Too few people are backing up data: New survey of vulnerabilities Special

Posted Apr 5, 2021 by Tim Sandle
A new survey finds that 30 percent of people have never backed up their files, 113 phones are lost or stolen every minute, and 1 in 10 computers are infected with viruses each month.
A woman blogs on her computer.
A woman blogs on her computer.
Digital Journal
Those people who do not engage in this protective practices are often under the impression that file error issues do not occur regularly. However, losing files is far more common than many think.
Highlighting the risks and setting out best practices, the recent World Backup Day presented a series of cases where failure to back-up data has hit businesses and everyday users hard. The purpose of the event is to remind everyone that they should back-up their important documents and media fills.
As an example, Amanda Regnerus from US Signal, in discussion with Forbes, reports that her organization has run a survey that reveals that 83 percent of organization has experienced a denial of service attack within the last two years. Furthermore, 38 percent has been impacted by a ransomware attack during the last twelve months.
World Backup Day is not only aimed at individuals, the event also targets companies. This is an important consideration in that many enterprises are continuously having to manage more and more data to stay competitive and thrive, especially with remote working becoming the new normal. To backup files and protect company and employee data, cloud migration is essential.
Vinay Mathur, Chief Strategy Officer at Next Pathway, an automated cloud migration company, tells Digital Journal “Oftentimes the first foray for enterprise companies to move to the cloud is to consider the use of public cloud for back-up and disaster recovery.”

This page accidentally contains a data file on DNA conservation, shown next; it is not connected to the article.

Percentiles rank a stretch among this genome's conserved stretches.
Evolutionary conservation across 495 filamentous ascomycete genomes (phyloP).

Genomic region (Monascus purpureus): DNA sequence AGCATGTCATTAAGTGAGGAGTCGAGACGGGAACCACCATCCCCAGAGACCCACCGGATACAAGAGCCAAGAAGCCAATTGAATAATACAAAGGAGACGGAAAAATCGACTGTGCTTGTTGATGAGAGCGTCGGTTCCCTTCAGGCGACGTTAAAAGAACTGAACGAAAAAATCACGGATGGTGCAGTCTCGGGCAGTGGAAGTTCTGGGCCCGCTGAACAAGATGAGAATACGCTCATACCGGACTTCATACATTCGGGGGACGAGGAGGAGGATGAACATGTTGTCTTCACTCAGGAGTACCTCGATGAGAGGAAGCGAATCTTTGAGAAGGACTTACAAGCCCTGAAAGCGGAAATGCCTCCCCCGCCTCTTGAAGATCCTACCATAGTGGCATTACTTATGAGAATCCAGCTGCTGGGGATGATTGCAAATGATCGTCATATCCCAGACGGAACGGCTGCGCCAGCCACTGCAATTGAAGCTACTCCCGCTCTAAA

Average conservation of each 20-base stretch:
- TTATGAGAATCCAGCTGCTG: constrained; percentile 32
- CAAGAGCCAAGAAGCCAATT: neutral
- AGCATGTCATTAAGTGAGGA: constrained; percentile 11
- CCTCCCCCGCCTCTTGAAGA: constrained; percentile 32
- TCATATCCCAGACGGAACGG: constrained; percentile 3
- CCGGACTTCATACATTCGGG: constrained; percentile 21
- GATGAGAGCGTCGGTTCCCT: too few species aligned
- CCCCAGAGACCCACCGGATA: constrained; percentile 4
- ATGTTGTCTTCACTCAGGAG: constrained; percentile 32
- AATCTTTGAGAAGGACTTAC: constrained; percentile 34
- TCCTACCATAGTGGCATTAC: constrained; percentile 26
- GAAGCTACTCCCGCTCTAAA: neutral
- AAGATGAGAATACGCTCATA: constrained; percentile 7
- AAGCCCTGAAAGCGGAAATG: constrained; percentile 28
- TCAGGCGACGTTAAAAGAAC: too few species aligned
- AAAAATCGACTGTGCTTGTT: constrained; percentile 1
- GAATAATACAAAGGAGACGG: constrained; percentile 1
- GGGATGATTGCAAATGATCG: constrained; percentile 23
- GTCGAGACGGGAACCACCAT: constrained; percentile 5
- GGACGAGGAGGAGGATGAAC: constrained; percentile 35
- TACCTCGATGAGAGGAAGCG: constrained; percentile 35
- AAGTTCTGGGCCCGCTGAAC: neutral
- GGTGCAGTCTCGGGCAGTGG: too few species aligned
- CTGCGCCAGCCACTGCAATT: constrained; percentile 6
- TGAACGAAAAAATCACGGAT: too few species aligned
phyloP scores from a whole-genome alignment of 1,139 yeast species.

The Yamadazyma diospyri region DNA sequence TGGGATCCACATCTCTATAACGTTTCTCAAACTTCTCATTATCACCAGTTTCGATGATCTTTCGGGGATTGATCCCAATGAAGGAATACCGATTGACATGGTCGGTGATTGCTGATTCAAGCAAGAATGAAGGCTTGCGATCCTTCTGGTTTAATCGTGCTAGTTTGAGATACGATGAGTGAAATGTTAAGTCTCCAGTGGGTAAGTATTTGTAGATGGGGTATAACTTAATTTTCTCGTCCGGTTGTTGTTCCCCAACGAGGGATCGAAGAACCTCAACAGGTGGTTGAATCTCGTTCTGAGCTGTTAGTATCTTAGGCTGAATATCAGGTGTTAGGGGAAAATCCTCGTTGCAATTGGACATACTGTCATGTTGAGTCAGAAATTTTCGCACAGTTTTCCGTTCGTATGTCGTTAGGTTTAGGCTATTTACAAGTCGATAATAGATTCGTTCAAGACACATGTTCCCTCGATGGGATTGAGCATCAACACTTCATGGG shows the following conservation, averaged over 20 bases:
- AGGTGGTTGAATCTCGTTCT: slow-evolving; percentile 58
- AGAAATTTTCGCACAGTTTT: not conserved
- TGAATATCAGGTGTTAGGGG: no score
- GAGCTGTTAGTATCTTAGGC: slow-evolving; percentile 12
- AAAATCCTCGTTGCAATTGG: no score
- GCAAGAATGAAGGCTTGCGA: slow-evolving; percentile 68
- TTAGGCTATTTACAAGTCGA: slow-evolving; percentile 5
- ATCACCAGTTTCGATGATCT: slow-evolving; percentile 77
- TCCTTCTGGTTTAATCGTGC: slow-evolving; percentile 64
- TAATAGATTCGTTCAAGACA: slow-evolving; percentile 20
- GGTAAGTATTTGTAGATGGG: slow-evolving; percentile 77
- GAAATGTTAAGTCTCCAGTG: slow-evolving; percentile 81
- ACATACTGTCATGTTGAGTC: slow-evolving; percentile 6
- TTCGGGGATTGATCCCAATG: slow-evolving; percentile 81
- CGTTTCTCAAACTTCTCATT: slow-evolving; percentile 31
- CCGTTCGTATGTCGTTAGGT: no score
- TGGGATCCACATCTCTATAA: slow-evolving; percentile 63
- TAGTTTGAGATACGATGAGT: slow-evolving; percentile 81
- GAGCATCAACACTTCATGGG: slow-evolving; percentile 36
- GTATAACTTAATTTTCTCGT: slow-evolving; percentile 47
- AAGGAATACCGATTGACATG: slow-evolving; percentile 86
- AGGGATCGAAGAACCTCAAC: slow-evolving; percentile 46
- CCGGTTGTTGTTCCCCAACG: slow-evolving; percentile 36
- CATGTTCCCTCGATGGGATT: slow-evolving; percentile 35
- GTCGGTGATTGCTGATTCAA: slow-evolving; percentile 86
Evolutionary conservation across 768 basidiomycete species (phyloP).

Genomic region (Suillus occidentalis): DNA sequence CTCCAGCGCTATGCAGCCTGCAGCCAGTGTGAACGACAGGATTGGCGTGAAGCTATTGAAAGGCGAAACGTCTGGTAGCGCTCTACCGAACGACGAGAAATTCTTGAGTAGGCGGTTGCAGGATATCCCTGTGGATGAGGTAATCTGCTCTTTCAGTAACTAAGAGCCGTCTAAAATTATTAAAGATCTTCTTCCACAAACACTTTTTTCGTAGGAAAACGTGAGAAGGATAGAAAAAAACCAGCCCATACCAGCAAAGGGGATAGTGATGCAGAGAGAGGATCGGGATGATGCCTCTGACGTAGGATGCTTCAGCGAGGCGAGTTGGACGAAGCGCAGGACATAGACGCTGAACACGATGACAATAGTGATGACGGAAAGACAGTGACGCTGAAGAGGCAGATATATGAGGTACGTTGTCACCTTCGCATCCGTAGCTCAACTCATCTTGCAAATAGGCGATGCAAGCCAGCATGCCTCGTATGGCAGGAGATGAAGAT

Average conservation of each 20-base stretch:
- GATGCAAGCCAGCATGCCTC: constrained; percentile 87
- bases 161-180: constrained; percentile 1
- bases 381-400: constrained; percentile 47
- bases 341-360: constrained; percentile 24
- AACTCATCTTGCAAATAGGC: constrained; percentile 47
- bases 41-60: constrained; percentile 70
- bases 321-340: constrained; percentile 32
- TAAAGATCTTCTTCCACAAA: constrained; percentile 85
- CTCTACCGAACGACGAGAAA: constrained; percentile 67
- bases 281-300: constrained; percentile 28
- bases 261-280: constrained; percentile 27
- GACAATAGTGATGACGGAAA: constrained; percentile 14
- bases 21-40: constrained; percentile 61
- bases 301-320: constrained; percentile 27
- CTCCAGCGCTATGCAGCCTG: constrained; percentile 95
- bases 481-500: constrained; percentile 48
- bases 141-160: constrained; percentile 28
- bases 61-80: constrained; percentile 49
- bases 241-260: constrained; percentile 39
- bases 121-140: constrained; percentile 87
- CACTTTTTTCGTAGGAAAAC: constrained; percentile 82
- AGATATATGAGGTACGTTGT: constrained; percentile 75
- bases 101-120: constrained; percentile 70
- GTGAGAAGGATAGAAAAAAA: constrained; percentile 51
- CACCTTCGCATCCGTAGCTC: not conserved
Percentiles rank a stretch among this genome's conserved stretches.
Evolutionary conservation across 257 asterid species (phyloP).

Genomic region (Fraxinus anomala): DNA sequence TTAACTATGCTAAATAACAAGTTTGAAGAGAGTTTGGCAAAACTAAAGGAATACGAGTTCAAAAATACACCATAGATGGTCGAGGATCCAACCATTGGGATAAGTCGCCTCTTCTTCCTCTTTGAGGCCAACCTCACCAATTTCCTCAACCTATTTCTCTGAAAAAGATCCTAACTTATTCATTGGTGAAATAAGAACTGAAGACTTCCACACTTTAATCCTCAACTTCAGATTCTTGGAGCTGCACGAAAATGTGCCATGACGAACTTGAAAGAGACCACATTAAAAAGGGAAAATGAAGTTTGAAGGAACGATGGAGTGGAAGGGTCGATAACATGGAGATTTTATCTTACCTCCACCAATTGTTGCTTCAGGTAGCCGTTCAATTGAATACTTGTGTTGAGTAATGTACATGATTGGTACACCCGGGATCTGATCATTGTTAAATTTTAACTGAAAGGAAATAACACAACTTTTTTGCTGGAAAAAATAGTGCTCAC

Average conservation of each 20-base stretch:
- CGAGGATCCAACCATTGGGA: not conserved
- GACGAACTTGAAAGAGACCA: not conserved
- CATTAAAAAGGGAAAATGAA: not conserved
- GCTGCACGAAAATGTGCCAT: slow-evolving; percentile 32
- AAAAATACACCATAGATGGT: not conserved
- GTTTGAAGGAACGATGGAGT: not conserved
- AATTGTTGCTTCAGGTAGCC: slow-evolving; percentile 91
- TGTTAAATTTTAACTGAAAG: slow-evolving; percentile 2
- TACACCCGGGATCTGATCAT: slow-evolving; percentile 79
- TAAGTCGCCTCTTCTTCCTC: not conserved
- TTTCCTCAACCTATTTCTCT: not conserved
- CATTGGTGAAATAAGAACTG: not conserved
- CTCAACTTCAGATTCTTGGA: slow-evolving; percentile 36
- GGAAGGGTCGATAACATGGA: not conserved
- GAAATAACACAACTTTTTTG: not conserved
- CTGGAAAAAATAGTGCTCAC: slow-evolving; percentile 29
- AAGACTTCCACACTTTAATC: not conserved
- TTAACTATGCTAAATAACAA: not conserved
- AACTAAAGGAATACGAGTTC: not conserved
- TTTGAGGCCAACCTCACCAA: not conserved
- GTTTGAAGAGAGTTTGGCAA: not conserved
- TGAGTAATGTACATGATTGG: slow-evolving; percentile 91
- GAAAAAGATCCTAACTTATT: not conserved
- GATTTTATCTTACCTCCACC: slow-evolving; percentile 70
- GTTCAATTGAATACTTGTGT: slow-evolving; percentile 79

This is due to “the need to have a scalable, agile and cost-efficient approach for back-up and high availability for sensitive enterprise data is important. The legacy approach of relying on-premise servers for back-up and redundancy isn’t cutting it, as it doesn’t scale and is highly cost prohibitive.”
Providing a case-in-point, Mathur says: “A good example of this we see in the market today is around disaster recovery strategies for large on-premise Hadoop clusters. Especially for large companies, legacy Hadoop clusters store massive amounts of data (often at petabyte-scale), and an on-premise back-up and disaster recovery method would come with an enormous price tag.”
In terms of a better course of action, Mathur recommends that companies look “to the hyperscale cloud providers to solve this challenge. And while doing so, enterprise companies, some of whom have been reticent to consider a move to the public cloud, start to dabble into unfamiliar territory with massive upside for their IT operations.”